Seed Potatoes: Plant Only Seed Potatoes

seed potatoes.
White Potatoes at harvest time.
As a child, we would eat some form of white potatoes pretty near every day. I wasn’t a fan. I wished Mom would make just about anything but white potatoes. We had ‘em boiled with butter, mashed, baked, fried.

The mashed potatoes were made using a potato ricer and a small electric mixer—a lot of work and a lot of noise. The potatoes were lumpy.

Tastes Change

We had a small garden. We never grew our own potatoes. Instead, we’d buy them at the local A&P grocery store. When I left home, I ate relatively few potatoes. Eventually however, I overcame my distaste of eating the things and even grew to love them. Eventually, I realized how tasty they were.

So I started eating them again. My very favorite forms of white potatoes are raw-potato potato pancakes (sometimes called Irish), and mashed-potato potato pancakes. Of course I coat them with a ton of salt. So, in the natural progression of things, I decided to grow my own white potatoes.



Grow Your Own

Everyone knows, after all, that homegrown foods are both the best and the tastiest. So how does one grow potatoes? Well, in addition to planting them in hills, it was very, very strongly advised that only seed potatoes be used. Ordinary potatoes that develop eyes should not be used. Why not?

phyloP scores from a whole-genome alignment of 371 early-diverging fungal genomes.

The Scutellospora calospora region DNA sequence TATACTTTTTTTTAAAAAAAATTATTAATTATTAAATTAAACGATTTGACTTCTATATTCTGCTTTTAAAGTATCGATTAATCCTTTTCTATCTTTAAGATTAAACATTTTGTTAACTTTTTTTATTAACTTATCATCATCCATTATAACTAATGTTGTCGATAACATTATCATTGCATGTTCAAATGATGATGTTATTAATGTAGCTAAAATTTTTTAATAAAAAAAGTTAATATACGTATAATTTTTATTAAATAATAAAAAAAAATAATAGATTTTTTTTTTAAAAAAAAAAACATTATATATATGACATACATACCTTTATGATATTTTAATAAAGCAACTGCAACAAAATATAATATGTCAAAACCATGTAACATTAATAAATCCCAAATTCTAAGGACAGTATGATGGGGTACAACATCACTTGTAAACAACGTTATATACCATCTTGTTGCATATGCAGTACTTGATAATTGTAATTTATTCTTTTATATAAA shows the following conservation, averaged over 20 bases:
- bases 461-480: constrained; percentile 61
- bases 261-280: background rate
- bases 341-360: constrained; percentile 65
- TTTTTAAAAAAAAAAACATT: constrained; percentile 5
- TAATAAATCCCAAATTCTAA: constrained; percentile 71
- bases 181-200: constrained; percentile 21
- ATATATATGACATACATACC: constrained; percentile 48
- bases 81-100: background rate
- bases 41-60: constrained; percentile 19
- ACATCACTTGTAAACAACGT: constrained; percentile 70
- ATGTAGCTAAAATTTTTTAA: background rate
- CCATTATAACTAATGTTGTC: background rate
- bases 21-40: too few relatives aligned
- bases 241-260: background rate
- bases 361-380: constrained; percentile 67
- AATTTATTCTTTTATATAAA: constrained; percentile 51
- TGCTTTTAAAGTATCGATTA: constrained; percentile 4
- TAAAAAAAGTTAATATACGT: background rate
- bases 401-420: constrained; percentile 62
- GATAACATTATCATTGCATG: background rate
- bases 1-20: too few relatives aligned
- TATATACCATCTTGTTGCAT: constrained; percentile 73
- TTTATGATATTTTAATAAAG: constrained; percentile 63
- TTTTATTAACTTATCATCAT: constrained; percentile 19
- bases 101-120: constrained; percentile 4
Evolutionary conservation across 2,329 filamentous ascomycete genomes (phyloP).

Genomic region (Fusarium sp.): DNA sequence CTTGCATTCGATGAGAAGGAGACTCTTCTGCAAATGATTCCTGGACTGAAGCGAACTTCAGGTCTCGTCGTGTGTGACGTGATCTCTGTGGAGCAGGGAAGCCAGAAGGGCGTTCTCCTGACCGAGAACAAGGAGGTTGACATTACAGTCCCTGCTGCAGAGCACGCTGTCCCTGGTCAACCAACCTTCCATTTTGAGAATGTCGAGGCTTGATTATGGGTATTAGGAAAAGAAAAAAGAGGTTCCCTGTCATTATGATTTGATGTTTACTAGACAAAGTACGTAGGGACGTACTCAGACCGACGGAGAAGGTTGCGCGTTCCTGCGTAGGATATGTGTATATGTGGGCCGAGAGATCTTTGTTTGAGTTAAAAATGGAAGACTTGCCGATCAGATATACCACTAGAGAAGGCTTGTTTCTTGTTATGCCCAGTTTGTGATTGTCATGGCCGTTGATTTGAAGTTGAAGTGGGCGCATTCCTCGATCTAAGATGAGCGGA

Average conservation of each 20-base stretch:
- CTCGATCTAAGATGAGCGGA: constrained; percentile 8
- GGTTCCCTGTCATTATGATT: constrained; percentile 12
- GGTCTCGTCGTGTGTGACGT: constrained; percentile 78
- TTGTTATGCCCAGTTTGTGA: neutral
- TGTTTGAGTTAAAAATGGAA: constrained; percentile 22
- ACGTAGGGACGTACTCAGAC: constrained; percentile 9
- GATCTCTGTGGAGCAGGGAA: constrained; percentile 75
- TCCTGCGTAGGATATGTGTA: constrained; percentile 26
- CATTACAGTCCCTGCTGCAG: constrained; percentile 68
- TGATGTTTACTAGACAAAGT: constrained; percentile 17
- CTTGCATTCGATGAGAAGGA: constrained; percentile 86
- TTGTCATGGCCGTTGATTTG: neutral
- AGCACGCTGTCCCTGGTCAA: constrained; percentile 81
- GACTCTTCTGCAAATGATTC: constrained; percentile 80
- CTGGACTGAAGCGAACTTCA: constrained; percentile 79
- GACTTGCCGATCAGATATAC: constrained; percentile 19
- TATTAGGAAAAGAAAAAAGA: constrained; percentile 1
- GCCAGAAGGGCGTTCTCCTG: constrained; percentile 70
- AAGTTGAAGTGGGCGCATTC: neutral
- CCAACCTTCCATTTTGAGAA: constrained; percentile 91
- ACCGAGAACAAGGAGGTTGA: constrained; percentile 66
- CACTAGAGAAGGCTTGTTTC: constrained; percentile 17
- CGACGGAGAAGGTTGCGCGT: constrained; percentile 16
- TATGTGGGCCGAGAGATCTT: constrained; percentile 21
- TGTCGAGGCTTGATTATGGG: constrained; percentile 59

Here’s why not. Potatoes obtained at the grocery store—while they eventually develop eyes and outgrowths from those eyes—have been treated. Treated? Treated to prevent the development of those eyes. Customers who purchase potatoes want those potatoes to remain eyeless in storage for as long as possible.

Seed Potatoes

For this reason, store-bought potatoes have been dipped in a solution of an eye-inhibiting chemical (or chemicals). Seed potatoes have not been so dipped. In addition, however, seed potatoes are likely carefully prepared, as is evidenced in this article by the University of Maine: Growing Potatoes in the Home Garden.

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